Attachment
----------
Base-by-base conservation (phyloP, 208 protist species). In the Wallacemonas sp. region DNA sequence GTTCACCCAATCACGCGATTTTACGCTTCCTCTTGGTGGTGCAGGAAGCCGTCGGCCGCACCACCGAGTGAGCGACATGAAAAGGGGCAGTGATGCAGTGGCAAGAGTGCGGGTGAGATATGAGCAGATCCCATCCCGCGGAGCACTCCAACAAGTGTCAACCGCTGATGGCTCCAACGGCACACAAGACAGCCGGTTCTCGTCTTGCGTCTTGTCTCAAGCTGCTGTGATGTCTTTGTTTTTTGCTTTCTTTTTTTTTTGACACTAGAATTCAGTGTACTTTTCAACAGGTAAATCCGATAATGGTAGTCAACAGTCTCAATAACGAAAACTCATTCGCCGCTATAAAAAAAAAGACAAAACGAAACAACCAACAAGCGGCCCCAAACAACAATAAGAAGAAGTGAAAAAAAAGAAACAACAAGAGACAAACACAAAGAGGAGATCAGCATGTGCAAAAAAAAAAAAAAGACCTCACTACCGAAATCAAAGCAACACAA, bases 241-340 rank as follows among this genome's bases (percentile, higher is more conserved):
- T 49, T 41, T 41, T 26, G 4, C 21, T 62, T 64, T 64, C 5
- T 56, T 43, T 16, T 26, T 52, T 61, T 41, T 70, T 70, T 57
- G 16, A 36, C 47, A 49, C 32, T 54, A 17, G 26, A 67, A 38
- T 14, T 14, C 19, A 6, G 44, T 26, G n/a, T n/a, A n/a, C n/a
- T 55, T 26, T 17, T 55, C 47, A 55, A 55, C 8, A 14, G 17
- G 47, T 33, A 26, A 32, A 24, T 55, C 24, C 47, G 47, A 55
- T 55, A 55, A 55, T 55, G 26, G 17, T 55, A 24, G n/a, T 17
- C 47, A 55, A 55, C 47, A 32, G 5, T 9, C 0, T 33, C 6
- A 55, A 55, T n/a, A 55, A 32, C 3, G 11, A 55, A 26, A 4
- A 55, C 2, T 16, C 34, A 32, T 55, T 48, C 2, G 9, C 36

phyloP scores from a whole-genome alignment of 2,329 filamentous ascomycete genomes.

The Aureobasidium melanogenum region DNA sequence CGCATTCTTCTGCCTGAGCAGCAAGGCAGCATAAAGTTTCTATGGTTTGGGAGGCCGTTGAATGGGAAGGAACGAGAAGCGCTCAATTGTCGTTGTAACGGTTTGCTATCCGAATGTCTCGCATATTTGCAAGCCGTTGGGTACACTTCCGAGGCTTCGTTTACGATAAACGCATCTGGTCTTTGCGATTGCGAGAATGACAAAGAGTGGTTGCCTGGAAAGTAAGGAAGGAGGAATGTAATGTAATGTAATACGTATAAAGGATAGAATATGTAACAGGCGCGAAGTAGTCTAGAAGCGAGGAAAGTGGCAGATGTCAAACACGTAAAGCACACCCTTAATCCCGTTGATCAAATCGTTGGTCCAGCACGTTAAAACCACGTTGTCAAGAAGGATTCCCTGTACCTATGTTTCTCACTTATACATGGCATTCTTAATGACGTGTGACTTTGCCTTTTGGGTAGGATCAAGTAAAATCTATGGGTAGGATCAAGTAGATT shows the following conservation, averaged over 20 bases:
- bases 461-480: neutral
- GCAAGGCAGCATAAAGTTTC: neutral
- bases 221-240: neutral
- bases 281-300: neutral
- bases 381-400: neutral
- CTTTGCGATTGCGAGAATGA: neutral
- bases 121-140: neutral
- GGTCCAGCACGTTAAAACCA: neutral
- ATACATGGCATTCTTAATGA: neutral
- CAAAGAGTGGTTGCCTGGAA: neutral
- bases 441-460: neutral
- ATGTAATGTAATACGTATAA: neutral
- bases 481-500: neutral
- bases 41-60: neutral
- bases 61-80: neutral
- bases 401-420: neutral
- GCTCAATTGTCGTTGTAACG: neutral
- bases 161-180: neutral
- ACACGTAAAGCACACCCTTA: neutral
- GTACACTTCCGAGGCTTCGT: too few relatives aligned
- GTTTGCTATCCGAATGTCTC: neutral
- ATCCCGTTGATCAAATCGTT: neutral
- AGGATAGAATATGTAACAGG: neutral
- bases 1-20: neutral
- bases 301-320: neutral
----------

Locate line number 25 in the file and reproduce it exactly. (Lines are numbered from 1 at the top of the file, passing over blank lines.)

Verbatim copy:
- ATGTAATGTAATACGTATAA: neutral